reverse lunge with kick

October 20, 2022 — 10:04 AM

Reverse lunges are a tried-and-true exercise for a reason: They’re effective at strengthening the lower body, they’re low impact, and they’re suitable for all skill levels. So why not kick it up a notch? Literally!

Here’s how to do reverse lunge pulses with a kick, as demonstrated by fitness instructor and dancer Jessica Aronoff, CPT, plus tips, modifications, and more.

How to do a Reverse Lunge Pulse + Kick:

reverse lunge pulse and kick

  1. From a standing position, take one big step back behind you, pushing down through your front heel. Make sure the front knee bends right over the standing foot and tracks over the second toe.
  2. Find two pulses at the bottom, moving up an inch and down an inch. Imagine there is a Pilates ball in between your thighs and you’re squeezing them toward each other. Press hands together in front of your chest.
  3. When you come back to standing, kick your toes forward, tossing the energy out of your toe. Make a long energetic line, extending through the back of your hamstring, pushing through your standing foot to find that balance.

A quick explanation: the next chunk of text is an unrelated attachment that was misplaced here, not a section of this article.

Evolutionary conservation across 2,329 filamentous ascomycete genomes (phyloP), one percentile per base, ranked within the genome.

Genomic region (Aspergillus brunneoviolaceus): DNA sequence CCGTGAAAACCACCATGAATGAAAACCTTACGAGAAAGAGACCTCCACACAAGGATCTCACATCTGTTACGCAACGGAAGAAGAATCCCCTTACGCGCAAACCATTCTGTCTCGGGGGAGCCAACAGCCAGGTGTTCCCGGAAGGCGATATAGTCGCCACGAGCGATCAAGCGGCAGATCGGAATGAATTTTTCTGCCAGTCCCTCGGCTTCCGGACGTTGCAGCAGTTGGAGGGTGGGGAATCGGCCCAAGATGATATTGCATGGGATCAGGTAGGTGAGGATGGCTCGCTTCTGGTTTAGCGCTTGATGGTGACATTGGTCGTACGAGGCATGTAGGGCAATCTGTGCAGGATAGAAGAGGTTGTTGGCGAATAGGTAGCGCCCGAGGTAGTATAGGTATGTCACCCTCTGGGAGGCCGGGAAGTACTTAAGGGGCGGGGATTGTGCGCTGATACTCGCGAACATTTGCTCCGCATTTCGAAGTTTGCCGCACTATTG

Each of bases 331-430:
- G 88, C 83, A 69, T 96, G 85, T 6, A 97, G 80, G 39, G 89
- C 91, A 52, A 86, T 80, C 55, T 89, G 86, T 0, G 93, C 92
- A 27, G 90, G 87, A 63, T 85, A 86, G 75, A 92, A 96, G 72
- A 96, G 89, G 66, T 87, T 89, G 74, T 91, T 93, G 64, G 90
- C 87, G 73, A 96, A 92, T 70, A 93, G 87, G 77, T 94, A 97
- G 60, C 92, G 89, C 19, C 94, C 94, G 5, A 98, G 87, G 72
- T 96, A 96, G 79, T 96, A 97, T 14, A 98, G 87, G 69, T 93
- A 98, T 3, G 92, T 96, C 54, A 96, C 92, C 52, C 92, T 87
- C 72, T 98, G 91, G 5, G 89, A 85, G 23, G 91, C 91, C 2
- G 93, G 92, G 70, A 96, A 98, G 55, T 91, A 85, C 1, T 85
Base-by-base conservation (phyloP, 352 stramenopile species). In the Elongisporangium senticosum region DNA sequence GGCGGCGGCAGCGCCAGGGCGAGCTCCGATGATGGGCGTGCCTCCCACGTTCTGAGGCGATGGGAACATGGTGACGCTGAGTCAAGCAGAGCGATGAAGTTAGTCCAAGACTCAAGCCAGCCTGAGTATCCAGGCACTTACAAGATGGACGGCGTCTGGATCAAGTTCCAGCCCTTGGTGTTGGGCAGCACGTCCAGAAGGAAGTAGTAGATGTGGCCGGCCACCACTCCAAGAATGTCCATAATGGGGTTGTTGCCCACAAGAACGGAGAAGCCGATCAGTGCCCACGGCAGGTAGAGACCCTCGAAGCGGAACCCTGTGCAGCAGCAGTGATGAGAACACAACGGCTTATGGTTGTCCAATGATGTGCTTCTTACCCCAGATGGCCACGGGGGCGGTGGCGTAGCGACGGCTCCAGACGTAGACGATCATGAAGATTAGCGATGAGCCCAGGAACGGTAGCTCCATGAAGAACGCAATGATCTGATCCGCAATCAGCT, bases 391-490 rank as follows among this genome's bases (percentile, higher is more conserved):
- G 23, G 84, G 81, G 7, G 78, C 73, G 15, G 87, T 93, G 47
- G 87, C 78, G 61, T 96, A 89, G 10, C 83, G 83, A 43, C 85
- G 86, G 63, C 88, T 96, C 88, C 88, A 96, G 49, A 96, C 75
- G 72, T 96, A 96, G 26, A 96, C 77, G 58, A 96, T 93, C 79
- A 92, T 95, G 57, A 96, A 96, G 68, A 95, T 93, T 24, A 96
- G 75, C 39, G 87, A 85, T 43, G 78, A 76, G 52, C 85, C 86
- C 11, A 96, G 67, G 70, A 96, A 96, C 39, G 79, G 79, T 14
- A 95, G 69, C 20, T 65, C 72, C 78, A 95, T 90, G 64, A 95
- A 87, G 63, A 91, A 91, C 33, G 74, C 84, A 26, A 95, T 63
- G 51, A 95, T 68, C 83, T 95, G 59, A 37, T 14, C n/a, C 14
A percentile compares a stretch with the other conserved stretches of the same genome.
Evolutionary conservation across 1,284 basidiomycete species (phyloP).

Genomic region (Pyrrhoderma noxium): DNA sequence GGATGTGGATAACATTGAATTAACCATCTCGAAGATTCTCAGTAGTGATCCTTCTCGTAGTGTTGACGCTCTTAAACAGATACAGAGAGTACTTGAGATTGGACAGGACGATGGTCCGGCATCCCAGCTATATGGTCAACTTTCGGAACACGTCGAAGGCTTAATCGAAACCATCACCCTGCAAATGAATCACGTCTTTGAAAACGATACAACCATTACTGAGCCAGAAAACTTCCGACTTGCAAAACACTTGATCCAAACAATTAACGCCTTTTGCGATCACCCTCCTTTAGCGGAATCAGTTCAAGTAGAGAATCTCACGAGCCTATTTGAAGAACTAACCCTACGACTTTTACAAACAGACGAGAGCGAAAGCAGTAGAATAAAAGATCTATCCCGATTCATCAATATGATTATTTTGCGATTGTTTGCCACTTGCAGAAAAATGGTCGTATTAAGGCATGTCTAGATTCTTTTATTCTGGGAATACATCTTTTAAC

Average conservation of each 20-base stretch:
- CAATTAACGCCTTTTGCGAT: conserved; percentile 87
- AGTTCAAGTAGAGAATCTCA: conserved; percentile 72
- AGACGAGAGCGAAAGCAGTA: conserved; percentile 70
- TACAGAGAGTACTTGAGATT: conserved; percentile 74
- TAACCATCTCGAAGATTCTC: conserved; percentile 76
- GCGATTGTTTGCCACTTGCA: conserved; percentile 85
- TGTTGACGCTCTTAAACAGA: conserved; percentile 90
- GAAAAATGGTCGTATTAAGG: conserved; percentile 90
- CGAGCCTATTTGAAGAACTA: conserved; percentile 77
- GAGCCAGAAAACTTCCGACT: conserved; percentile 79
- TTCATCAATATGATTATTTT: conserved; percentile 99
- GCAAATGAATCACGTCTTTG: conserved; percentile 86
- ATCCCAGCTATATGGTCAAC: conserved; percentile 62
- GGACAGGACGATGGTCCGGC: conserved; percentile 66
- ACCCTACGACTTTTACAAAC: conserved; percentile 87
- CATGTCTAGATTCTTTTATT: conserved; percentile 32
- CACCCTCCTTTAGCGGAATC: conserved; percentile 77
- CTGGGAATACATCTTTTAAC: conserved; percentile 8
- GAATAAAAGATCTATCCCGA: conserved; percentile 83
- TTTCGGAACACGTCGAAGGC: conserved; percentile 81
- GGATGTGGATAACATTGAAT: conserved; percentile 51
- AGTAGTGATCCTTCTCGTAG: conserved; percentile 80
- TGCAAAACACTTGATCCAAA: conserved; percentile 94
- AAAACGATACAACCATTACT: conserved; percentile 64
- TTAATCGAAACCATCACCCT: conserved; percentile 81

4. Repeat on the other side for one full rep. Complete 2 to 3 sets of 8 to 10 reps.

Teacher tip:

Aronoff recommends paying attention to your breath as you do this move, specifically engaging your core in order to exhale purposefully—”almost like you’re getting the wind knocked out of you.”

  • If you’re struggling to balance while kicking, you can omit the kick and just focus on the reverse lunge pulses.
  • You can also hold on to a counter or wall to help with balance.
  • To make this move more challenging, incorporate some extra pulses, dumbbells, and/or ankle weights.
  • Stand with your feet roughly shoulder-width apart, and try to keep that same space as you step your foot back.



Say goodbye to bloating, and hello to a lighter you.*


As Aronoff tells mbg, not only does this move strengthen your lower body, but it counts as cardio, too. And as research tells us, cardio is excellent for brain health and mental health—so this move is good for your noggin’ as well!

In fact, one study published in the journal Frontiers in Psychology notes that aerobic activity in particular is a “powerful stimulus for improving mental health and for generating structural changes in the brain.” Increased leg strength has also been associated with improved cognitive aging.

And as far as the muscles you’ll be working with this exercise, you can expect to feel the burn in your quads, glutes, calves, and even your core, when engaging properly.

We’re all for simple moves that cover strength and cardio, and with reverse lunge plunges that’s exactly what you’ll get. Add this move to your next leg-day routine, or whip it out whenever you want to squeeze some movement into your day. In either case, you’re sure to get your muscles working and your heart rate up.

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